There’s no disputing that the best path to generating long-term wealth is buying stocks in quality companies and holding them for years, if not decades. It’s also well documented that the majority of gains will likely come from a small percentage of those stocks, especially for investors with a “buy and hold” mindset.
The most elusive of these Wall Street winners is the “10 bagger,” a stock that eventually grows to 10 times the value of the original investment, or perhaps even more. The term was popularized by legendary investor Peter Lynch, who borrowed the analogy from baseball, where additional bases earned are called “baggers.”
While these wealth-generating stocks are rare, they can be found — if you know where to look for them. With that in mind, we asked three Motley Fool contributors for their top tech stock picks that could turn $100,000 into $1 million. They came back with nCino (NASDAQ:NCNO), BlackLine (NASDAQ:BL), and Roku (NASDAQ:ROKU). Here’s why they believe these stocks have all the makings of the elusive 10 bagger.
Riding the digital transformation wave
Brian Withers (nCino): As consumers, we are spoiled. Alphabet (the parent of Google) allows curious inquisitors to find answers with just a few clicks. Amazon’s everything store can deliver packages to our homes within a couple of days. Netflix’s huge catalog of entertainment can have us watching a classic in a matter of minutes. These household names have harnessed technology to create an amazing customer experience. But not every industry has kept pace. Banks and their back-office operations are still largely paper-based or running on inefficient legacy systems. nCino and its cloud-based software for financial institutions aims to change that.
nCino was started as a technology organization charged with improving back-office operations and client experience inside a bank. In 2011, it was spun off into its own company and came to the public markets late last year. Its cloud-only software, built on the salesforce.com platform, has proven to be a popular and sticky service for banking institutions. As of July 30, 2020, the company had 1,225 financial institutions using its platform. It ended its 2020 fiscal year (ending Jan. 31, 2020) with $138 million in trailing-12-month revenue and a strong subscription revenue retention rate of 147%. But this growth company is just getting started.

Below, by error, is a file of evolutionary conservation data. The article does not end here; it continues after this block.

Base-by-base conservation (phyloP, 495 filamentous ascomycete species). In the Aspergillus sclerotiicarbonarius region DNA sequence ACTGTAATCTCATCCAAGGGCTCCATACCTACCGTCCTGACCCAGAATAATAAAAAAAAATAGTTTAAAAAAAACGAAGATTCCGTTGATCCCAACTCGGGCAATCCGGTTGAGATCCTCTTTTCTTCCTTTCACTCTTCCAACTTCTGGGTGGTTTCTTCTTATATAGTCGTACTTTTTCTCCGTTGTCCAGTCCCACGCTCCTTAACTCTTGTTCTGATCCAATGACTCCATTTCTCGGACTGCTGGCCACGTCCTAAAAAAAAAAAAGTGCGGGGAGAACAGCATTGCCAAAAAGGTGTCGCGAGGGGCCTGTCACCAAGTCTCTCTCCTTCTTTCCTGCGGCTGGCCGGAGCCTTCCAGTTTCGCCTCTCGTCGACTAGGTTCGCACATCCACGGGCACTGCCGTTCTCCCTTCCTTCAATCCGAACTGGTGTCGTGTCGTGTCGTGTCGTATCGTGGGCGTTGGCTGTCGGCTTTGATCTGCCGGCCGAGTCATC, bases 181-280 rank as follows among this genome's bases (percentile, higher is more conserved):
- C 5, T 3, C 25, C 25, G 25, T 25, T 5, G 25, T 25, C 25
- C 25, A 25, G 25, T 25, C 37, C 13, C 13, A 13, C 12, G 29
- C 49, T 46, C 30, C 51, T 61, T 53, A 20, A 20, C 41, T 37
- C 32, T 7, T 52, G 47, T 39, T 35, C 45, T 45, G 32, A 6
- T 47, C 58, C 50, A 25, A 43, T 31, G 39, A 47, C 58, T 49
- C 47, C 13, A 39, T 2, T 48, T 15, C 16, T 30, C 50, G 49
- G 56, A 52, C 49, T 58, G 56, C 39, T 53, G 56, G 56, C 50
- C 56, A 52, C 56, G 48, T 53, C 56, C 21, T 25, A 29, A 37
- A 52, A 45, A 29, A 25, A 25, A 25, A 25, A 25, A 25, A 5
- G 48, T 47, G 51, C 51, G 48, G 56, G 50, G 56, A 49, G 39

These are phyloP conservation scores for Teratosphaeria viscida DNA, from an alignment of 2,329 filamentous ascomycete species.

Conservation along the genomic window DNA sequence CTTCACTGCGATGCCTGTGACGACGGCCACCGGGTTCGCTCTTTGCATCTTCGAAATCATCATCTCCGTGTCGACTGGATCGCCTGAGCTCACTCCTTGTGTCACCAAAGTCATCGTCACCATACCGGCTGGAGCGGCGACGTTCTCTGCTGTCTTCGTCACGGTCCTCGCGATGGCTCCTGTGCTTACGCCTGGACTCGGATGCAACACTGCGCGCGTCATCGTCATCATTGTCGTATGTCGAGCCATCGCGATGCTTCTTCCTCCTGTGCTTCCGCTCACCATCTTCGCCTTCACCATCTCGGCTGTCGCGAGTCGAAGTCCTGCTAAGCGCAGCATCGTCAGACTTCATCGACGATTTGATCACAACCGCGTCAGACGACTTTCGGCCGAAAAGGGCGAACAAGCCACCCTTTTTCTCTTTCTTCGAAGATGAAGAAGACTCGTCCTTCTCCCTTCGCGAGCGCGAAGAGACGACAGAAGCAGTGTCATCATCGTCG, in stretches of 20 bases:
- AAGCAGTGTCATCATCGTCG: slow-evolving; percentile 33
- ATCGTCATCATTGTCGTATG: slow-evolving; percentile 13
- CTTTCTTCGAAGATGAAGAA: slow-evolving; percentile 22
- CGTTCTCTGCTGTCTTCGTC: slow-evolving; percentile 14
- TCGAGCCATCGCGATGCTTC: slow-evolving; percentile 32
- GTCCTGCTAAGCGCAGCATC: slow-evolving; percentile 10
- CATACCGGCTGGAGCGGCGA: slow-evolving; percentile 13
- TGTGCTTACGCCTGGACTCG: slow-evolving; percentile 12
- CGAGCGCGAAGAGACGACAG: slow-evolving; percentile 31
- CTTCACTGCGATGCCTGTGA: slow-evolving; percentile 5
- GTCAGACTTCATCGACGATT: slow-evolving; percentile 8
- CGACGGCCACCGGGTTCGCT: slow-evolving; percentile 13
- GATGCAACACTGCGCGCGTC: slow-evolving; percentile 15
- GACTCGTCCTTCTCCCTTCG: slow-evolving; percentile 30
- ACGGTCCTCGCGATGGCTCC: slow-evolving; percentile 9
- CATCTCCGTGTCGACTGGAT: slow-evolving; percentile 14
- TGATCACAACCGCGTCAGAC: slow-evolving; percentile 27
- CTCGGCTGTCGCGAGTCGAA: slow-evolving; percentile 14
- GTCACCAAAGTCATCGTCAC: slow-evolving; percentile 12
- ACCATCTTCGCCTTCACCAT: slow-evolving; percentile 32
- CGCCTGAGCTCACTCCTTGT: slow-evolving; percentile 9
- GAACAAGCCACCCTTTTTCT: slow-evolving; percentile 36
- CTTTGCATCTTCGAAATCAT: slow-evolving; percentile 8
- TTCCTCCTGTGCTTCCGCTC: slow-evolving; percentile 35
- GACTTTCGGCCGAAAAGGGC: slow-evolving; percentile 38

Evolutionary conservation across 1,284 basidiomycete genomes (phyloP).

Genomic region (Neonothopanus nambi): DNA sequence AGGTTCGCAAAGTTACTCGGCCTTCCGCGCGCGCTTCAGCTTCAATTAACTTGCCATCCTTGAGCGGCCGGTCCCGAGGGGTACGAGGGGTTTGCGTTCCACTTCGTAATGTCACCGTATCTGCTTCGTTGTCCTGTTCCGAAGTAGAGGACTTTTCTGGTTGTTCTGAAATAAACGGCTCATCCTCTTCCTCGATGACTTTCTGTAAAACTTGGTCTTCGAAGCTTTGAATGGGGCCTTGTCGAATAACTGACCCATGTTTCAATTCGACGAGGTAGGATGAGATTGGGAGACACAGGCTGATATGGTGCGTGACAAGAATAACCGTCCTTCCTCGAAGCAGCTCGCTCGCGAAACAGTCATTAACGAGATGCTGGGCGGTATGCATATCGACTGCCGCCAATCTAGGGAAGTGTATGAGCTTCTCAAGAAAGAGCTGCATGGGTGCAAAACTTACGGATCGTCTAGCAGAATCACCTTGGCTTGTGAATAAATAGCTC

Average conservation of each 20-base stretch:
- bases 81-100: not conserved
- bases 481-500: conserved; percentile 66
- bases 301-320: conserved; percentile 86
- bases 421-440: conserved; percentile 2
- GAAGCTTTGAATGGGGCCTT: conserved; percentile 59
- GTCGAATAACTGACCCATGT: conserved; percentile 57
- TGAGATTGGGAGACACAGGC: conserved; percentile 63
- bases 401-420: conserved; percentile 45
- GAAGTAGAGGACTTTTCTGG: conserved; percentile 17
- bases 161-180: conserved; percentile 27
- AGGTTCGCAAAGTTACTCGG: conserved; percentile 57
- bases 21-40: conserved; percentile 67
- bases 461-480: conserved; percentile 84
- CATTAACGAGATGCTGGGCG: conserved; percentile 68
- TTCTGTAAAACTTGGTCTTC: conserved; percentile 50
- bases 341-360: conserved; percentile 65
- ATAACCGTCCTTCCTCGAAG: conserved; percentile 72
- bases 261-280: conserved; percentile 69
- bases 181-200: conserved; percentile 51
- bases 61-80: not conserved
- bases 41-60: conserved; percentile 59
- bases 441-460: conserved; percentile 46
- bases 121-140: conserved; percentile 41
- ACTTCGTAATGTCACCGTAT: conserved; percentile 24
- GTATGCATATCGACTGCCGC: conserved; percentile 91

In its most recent quarter, total revenue increased 43% year over year to $54.2 million and is on track for $200 million-plus for its current fiscal 2021 (ending Jan. 31, 2021). Its subscription revenue (making up 73% of the top line) is growing even faster, at a 56% year-over-year rate in its most recent quarter. The company isn’t profitable, as it pours money into sales and marketing efforts to grow its customer base and research and development to improve its platform. Last quarter, sales and marketing was 33% of the top line and research and development came in at 25%. Its strong balance sheet with $379 million in cash and marketable securities and no debt will enable it to continue to fund growth for years to come.
Could nCino get shareholders into the 10-bagger club? With enough time and patience, it’s possible. Management estimates the current addressable market for its products is $10 billion, which puts its market share at a tiny 2%. What’s even more exciting for investors is that Gartner estimated global IT spending for financial institutions was $376 billion in 2018. As nCinco continues to expand its platform into complementary services, it will open up even more opportunity for this sticky platform.
Tech investors would do well to buy a few shares today, add over time, and hold for the long term. Even if it doesn’t reach 10-bagger status, it will likely be a market-beating investment for years to come.
Solving accounting’s most arduous task
Danny Vena (BlackLine): For those who work in an accounting office, by far the most dreaded task they face is the period-end close. It’s like (manually) reconciling your checkbook, but dozens or even hundreds of times over, and can involve hundreds, if not thousands of transactions.